I know a lot of our readers are folks in the helping professions, and even beyond that, a lot of us are exposed to trauma in our everyday lives. That’s why I wish I could buy and send a copy of Trauma Stewardship to every last one of you.
In short, it’s a brilliant description of what happens to our bodies, minds, and hearts when we are exposed to trauma on a fairly regular basis. Laura van Dernoot Lipsky, the lead author, does a masterful job of analyzing the sources of trauma–both personal, organizational, and societal. Unlike so many books about self-care or burn-out, this one doesn’t shy away from a systemic analysis because, as Lipsky writes, “Rooting our concept of trauma stewardship in a larger framework of systemic oppression and liberation theory is extremely important.” She goes on to talk about structural violence, which Paul Farmer says “is visited upon all those who social status denies them access to the fruits of scientific and social progress.” Indeed.
Lipsky then goes on to detail the 16 warning signs of “trauma exposure response,” and boy do a lot of these sound familiar (either personally or via friends): feeling helpless or hopeless, a sense that one can never do enough, diminished creativity, inability to embrace complexity etc. I found the latter especially interesting, as its description was coupled with a profile on the domestic violence movement and the way in which its pioneers didn’t anticipate how complicated criminalizing domestic violence would be in certain communities. She writes:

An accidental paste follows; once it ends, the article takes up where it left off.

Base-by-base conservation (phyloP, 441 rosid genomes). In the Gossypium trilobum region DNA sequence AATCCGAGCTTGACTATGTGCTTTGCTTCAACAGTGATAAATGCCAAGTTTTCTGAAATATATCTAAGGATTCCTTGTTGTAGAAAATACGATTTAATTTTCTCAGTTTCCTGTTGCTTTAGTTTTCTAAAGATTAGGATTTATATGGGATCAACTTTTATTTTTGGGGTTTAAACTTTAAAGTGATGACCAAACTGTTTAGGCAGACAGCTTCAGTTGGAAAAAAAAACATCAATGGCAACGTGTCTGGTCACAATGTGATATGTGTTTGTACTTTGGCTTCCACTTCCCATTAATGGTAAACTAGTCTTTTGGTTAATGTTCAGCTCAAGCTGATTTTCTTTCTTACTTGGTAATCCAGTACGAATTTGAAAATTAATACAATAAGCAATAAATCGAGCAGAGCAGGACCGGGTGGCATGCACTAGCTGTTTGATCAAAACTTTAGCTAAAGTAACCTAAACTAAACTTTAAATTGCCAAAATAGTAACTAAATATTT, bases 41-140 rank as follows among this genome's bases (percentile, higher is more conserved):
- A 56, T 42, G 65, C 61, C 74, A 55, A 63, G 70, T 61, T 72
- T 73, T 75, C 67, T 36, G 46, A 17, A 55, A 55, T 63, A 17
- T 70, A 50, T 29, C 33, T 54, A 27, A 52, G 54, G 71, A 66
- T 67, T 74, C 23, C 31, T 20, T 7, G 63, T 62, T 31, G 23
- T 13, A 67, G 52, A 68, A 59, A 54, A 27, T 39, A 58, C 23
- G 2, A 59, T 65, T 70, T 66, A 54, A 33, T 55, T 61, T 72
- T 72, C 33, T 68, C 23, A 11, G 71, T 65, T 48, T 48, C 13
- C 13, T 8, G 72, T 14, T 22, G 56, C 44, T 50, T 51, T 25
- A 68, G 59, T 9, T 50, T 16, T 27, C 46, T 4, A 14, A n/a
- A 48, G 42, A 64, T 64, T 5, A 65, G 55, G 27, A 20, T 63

The movement to support women’s self-determination and end family violence started down the path to criminalization with the intention of seeking justice and creating a societal stake in women’s safety. By paying too little attention to the complexities of the issue, it found itself floundering in an ever-urgent, perpetual-crisis maelstrom of criminal legal response…As a result, the movement inadequately addressed the concerns most expressed by survivors–breaking isolation, building community support, meeting children’s needs, and fostering economic stability.
This the level of analysis you can expect from Trauma Stewardship from start to finish. With lived experience, cogent analysis, lots of profiles and examples, and so many practical suggestions, Lipsky has given the gift of healers, activists, and friends (which is all of us, right?) a huge gift.